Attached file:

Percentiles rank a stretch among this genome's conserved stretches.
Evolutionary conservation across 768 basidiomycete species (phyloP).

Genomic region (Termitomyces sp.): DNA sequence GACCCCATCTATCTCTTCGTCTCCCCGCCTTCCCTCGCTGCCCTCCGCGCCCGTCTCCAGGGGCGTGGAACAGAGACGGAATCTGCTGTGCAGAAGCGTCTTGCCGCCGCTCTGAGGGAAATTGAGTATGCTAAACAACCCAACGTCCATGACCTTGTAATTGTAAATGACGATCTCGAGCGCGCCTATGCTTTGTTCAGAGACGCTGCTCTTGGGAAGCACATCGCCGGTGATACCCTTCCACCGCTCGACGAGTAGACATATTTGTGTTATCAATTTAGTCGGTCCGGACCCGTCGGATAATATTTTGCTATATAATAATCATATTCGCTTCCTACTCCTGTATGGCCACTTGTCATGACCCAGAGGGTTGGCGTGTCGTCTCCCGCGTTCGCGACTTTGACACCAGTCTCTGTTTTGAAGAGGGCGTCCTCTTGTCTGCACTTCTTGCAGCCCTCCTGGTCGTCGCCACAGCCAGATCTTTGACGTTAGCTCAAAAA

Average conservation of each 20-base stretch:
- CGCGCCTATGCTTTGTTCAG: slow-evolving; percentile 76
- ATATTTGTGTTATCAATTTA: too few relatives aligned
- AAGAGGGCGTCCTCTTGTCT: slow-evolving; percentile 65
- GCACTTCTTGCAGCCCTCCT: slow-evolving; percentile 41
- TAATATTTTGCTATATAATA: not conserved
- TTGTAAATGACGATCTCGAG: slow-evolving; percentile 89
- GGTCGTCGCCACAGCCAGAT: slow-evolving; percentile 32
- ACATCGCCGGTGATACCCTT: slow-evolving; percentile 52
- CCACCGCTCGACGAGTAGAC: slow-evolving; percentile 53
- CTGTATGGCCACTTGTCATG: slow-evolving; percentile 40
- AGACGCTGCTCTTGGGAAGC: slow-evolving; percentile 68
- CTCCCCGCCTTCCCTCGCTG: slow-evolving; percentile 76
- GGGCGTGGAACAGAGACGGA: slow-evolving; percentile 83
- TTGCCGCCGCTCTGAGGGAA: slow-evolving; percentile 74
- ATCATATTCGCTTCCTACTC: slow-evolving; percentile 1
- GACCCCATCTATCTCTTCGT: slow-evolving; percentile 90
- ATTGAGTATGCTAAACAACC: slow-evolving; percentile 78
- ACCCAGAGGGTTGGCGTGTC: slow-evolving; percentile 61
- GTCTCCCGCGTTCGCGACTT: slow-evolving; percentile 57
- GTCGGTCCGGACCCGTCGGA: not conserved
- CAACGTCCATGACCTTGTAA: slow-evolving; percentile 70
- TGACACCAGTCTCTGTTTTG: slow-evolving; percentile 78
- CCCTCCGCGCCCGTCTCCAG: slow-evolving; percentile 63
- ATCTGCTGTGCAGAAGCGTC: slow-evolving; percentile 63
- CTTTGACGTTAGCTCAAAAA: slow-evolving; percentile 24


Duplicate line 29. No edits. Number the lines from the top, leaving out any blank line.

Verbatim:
- CTTTGACGTTAGCTCAAAAA: slow-evolving; percentile 24